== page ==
|Why The Record Business Needs To Return To Their Entrepreneurial Model|
|Home Theater News Music - General News|
|Written by Jerry Del Colliano|
|Thursday, 13 November 2003|
Musically, the period of time between 1967 and 1970 was nothing short of magic, thanks to never before seen or heard creativity from artists like Jimi Hendrix, The Doors, The Rolling Stones, Led Zeppelin, Janice Joplin and many others. The records made in this short, politically tumultuous time in history musically defined the hopes and dreams of the Baby Boomer generation as they became adults. We may never see a more important few years of musical creativity in terms of pop-rock music.
For the music industry as a business, things were just starting to get good. Despite the fact many of the best artists of the era didn’t live past 1970, the music they and their predecessors created had incredible commercial appeal. Even with Jimi, Janice and Jim Morrison gone, there were more bands and artists coming onto the scene throughout the 1970s who continued to define the sound of rock music in both commercially and creatively important ways. The record business experienced unprecedented growth and Album-Oriented Radio became the preeminent format on the FM dial across America.
The 1980s continued the boom times, thanks to great rock acts like Van Halen, Bon Jovi and Guns N’ Roses, while pop music took record sales to uncharted highs thanks to Michael Jackson. MTV allowed the transformation of music stars into celebrities that were more like movie stars, thanks to the visual power of the increasingly popular music video. Things couldn’t be better in the music business, as records were selling by the tens of millions for the world’s most successful artists. Radio commanded listeners’ attention and MTV captured the attention of the teenaged Gen-X kids as they sat at home, mesmerized by cable TV.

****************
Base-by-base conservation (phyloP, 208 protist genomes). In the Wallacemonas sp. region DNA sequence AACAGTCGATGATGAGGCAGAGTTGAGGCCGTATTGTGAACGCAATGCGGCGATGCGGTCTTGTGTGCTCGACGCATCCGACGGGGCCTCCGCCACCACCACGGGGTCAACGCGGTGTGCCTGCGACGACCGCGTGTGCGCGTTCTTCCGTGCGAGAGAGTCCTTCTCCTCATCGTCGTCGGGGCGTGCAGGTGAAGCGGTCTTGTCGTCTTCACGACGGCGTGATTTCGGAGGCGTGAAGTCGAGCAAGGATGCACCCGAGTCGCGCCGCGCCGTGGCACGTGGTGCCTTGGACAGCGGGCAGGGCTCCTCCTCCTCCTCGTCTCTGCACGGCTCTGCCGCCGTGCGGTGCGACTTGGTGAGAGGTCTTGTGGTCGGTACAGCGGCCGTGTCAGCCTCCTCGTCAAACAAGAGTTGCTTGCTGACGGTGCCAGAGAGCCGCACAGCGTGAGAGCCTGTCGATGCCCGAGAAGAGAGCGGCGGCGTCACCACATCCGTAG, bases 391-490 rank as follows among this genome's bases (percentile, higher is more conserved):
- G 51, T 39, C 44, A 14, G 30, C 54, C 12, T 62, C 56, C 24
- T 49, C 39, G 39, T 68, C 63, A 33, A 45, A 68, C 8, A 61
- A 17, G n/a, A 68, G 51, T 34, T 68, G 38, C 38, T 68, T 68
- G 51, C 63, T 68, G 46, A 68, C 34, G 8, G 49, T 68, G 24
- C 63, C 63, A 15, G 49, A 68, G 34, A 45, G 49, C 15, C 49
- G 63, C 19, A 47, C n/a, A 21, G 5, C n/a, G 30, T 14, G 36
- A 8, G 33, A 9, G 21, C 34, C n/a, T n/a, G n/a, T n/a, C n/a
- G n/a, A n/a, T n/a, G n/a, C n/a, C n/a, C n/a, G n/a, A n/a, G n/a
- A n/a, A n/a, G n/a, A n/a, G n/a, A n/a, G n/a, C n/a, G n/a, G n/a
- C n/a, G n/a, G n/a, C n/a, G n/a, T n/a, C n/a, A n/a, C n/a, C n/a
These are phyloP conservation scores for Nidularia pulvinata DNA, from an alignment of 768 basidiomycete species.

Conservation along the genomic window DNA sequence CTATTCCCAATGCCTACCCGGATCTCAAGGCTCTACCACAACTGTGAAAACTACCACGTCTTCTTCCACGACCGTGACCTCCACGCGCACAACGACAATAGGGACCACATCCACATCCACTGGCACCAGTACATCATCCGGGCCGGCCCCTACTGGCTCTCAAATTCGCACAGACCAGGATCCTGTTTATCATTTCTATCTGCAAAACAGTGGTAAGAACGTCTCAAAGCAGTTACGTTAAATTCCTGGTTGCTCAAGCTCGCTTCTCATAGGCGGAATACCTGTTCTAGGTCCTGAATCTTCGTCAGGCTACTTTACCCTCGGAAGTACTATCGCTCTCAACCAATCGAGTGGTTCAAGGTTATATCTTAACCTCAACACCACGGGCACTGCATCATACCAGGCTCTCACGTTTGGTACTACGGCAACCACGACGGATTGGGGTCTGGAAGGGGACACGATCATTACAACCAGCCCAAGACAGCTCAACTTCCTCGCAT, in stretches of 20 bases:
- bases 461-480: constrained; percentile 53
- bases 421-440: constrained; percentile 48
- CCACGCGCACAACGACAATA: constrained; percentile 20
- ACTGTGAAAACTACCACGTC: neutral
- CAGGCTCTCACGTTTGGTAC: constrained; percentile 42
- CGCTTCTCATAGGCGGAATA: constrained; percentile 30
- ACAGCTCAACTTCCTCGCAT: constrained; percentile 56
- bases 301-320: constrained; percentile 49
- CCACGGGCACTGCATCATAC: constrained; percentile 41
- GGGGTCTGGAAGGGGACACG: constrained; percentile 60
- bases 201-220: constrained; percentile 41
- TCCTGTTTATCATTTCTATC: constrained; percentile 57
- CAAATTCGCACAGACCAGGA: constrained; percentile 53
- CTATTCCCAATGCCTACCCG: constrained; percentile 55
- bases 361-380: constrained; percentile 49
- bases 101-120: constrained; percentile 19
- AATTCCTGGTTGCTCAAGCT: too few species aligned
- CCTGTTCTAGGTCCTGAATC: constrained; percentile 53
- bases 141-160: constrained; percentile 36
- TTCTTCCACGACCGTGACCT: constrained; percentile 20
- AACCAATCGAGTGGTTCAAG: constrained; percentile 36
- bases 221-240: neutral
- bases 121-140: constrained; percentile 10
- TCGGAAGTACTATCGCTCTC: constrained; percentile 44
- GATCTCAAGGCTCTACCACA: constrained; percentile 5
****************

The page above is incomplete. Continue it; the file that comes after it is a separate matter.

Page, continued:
In 1990, something horrible happened to music. As if the music industry were suffering a hangover from the excess of the heavy metal and hairspray of the late 1980s, a new form of rock music called grunge hit the charts direct from Seattle. Nirvana was the unquestioned leader of the new genre and they championed the “it’s not cool to care” attitude that replaced the musical virtuosity that powered rock music from the late 1960s to 1990. Now, not all grunge bands were as lousy as the always-out-of-tune yet critically acclaimed Nirvana. In fact bands like Soundgarden, Stone Temple Pilots and Alice In Chains were quite good during the early 1990s, but after about 1993, popular music as a whole moved away from focusing creative energy on musical performance and moved much more towards image.
This change from performance-driven rock and pop music was the official end of the classic rock era and was the beginning of the end of the music business’ long commercial success, as well as an end to the popularity and power of commercial FM radio as it was known. Still, to this day, the music business is busy trying to craft methods of repackaging the same classic rock albums in new and creative ways to sell to the same old audiences. This has resulted in decreased sales for three years and counting, with no sign of the agony letting up. Newer pop and rock acts can’t make up for the sales lost by the lack of quality albums on the store shelves.